Amor Libris (Kelly Hartigan)

Thank you, Melanie. I learned that lesson too. I was new to WordPress and didn’t learn about child themes until after I had made multiple changes. I wish I had known about this before. Unfortunately, once you have made multiple modifications to your WordPress parent theme, things become a bit more challenging. I was about to give up until I conducted some research and discovered I could make the process a bit easier with the exception of dealing with the functions.php file. I hope the information in this article helps make the process less challenging for you.

A wonderful insight into the possibilities but I dont’ think I’ll be going there anytime soon.
Simply using my WordPress site as it comes is enough for me. I find it time-consuming to get posts, menus and sidebars as I want them without digging into the minefield you’ve explored in depth.
Kudos to you guys who are capable of such technical wizardry. 🙂

Amor Libris (Kelly Hartigan)

Thank you, Tom. Yes, this is a bit more advanced. However, if someone just created a self-hosted WordPress site, the plugins to create the child theme would be helpful, easy to use, and save them from encountering problems in the future.

This is SO helpful! Most people have WordPress sites and would have no idea about these tips that could save them heartache in the future.

Well this blog article was not what I was expecting but everything I needed to read about! I may switch to WordPress one day and will try this.

Thanks for all the info – at the moment I’m just using a free WordPress theme for my blog, but I know at some point I’ll want to upgrade to something I have more control over. You’ve explained all the options in a really easy way – pinned for when I take the next step in blogging!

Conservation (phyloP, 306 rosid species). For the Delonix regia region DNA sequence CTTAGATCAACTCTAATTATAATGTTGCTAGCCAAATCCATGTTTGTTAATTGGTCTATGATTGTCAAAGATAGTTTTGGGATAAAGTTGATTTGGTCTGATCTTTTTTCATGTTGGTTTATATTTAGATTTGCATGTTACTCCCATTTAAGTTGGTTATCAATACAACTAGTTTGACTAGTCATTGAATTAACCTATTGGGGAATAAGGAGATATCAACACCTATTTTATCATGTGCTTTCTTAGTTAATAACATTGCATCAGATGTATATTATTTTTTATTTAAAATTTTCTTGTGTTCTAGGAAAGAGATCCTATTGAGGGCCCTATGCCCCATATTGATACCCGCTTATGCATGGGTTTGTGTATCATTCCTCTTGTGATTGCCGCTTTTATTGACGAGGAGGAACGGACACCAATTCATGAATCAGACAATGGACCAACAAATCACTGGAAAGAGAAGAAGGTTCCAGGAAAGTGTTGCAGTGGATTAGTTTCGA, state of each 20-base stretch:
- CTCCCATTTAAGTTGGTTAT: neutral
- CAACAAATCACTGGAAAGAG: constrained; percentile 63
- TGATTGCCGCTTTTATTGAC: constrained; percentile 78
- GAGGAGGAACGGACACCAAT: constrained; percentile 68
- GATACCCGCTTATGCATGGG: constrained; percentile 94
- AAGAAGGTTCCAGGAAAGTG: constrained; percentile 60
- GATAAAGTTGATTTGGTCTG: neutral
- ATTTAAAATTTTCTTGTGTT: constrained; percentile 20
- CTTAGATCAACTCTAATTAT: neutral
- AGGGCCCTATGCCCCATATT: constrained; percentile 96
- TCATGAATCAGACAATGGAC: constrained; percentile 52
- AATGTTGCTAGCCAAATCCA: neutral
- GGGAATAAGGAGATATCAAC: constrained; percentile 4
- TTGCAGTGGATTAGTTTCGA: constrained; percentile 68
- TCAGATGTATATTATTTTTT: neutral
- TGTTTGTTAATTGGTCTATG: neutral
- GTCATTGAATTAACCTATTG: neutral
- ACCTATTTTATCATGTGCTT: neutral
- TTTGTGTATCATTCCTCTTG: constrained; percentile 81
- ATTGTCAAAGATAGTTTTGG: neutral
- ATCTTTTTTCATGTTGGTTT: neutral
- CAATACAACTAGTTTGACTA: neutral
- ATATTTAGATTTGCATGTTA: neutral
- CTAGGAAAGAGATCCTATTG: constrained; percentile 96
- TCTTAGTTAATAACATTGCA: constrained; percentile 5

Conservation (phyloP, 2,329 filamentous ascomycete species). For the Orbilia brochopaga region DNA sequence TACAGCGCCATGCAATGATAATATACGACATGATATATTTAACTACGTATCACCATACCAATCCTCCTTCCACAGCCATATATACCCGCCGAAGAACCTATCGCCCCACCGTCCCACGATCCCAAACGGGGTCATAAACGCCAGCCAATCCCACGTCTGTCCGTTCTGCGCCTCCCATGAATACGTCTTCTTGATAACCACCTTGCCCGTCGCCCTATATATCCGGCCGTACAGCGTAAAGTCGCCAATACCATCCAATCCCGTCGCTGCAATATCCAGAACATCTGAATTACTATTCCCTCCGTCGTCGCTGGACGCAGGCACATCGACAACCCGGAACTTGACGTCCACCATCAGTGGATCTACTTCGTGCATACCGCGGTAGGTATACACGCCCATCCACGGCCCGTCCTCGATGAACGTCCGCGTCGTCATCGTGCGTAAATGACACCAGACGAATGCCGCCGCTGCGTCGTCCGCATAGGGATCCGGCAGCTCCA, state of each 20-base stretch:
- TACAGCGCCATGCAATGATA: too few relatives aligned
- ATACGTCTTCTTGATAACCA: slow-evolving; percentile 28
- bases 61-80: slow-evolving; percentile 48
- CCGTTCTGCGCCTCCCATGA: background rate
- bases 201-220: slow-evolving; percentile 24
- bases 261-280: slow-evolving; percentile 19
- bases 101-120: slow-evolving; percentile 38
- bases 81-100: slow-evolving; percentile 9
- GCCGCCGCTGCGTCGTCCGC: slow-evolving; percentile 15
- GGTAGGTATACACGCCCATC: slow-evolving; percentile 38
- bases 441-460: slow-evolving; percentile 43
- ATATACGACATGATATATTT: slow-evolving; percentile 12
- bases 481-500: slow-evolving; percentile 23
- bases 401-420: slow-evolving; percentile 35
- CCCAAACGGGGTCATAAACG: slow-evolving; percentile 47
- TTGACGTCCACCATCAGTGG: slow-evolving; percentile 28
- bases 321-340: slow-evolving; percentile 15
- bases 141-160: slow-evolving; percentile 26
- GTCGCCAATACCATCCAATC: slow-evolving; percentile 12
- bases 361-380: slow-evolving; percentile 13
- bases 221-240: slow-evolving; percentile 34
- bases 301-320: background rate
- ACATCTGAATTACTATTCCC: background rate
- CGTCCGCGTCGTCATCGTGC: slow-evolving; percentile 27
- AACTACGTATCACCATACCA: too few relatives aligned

This is really useful thanks for sharing. I sometimes struggle to figure out child seems so I will be bookmarking is page.

A helpful post – not come across child theme before.I don’t have a wordpress blog anymore though! Look forward to more helpful reads 🙂

This is great information for someone starting their own blog! I wish I had a post like this to read when I switched over!

Child Themes are great. I’m currently working on mine so this was a great help.

Very informative! I am not on wordpress and have not made the switch but will be bookmarking this if ever I do.

been looking for a friendly guide for wordpress users lately! this will be a big help for me! thanks for posting it!

At the moment I’m using a free WordPress theme but I hope to switch this up soon. Your explanation is one of the clearest I’ve seen – child themes have had me confused for a long time. Thanks for explaining it in such an easy way to understand.

Very good information. When I was looking for a new theme, I saw child themes and didn’t understand what it was.